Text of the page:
February 23, 2012
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One of the great things about Cloud Computing is a theme that we’ve talked about many times before in our CloudU reports – that Cloud Computing allows people to forget about servers and systems, and allows them to focus on their core business – for some organizations that means dealing with customers, for some it means writing great code, while for others it means delivering movies to people all over he place. No matter what “focus” means for you, Cloud gives you the ability to focus on that… focus.
So a discussion we recently had on the CloudU LinkedIn group was all the more interesting. Basically the discussion centered around the contention that many have that developers in a cloudy world will no longer have to think about operating and administrating servers, but will instead focus on writing the best code possible. There’s even been a name coined for this trend, it’s NoOps. The theory, as espoused by Lewis Carlson, CEO of PaaS provider AppFog is that within the next couple of years, developers will progress from what we had yesterday (SysOps, shipping code to folks whose role was purely to wrangle servers), through today’s paradigm (DevOps, where the developers build and deploy their code) and finally to NoOps, a utopian paradise where developers won’t have to handle any kind of operations.
The discussion gathered a huge range of comments, from those who believe that all operations tasks will disappear, to more cautious souls who foresee the role changing, but not disappearing anytime soon. The interesting part of the discussion for me was the peripheral message – that of agility. While the efficiencies to be gained by reducing operational tasks is beneficial, there is a whole raft of agility benefits that need to be stressed. As Diane Mueller said;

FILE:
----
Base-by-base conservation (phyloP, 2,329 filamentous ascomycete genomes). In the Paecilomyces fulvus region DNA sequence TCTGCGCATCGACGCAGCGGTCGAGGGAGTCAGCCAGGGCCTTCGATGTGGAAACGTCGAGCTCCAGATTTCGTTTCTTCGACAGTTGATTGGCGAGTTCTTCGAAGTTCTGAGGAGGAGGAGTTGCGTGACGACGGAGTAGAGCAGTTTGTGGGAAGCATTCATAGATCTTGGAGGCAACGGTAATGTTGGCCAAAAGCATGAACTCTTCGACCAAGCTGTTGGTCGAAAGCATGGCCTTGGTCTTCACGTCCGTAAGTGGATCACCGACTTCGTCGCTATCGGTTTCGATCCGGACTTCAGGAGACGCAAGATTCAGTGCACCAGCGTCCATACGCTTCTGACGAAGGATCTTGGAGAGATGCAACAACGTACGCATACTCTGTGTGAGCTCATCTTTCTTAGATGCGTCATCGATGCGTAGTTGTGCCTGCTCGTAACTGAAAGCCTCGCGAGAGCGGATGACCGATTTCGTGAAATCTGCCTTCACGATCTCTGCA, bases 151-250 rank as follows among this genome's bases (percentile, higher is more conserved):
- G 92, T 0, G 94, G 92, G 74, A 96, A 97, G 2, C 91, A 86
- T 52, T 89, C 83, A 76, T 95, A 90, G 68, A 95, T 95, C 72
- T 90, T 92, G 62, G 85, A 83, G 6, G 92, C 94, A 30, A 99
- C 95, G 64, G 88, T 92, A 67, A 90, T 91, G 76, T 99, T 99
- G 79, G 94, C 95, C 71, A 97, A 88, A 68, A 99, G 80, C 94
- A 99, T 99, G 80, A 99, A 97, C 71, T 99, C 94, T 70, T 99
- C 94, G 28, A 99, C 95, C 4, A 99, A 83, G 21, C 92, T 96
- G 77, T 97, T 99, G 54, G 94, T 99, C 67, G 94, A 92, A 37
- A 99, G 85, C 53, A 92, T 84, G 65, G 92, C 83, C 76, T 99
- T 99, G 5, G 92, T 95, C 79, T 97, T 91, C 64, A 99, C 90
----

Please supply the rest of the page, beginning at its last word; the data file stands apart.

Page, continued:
PaaS enables so much more than just easy deployment path to the cloud. It’s about going from code to cloud – giving the developer micro clouds that are identical environments to the production ones to rapidly design and prototype on, creating an ideal staging environment for QA and testing, and then being able to re-point the application to the production environment after it meets IT’s criteria and review. PaaS enhances and encompasses the entire development application life cycle from idea to design to prototypes to testing to deployment and ongoing operational maintenance of the service.
Going back to the original thrust of the discussion, Adrian Cockcroft from Netflix chimed in with some thoughts about what “operations” means for an early adopter like Netflix. He gives a glimpse into what the operational roles mean for them, and just how involved developers are in that process;
All prod changes are made by the developers that wrote the code. We have some central coordination for reliability engineering that is a devops skill set (working in a dev org, and writing code, not run books), but they don’t make changes, they call the dev to do it. Dev says launch new code version (pick, click) send traffic to this version of the code (click). Autoscaler figures out how many to run according to traffic. Alerts go directly to the developers, on-call rota for devs managed by pagerduty. There is no ops function or team for the product, its all development.
It was an interesting conversation with over 40 comments (and counting) but beyond the minutiae that Cloud advocates often end up arguing about, there is a bottom line for organizations that is important to not look past. Cloud Computing absolutely reduces complexity, increases automation or at least what is automatable, and frees up time to focus on what is most important – in this case the ability of developers to focus on writing awesome code and not on wrangling servers. Whether you lean to the side that says NoOps is the future, or if you’re firmly in the DevOps camp, you’d be hard pressed to disagree that Cloud is doing awesome things for developers.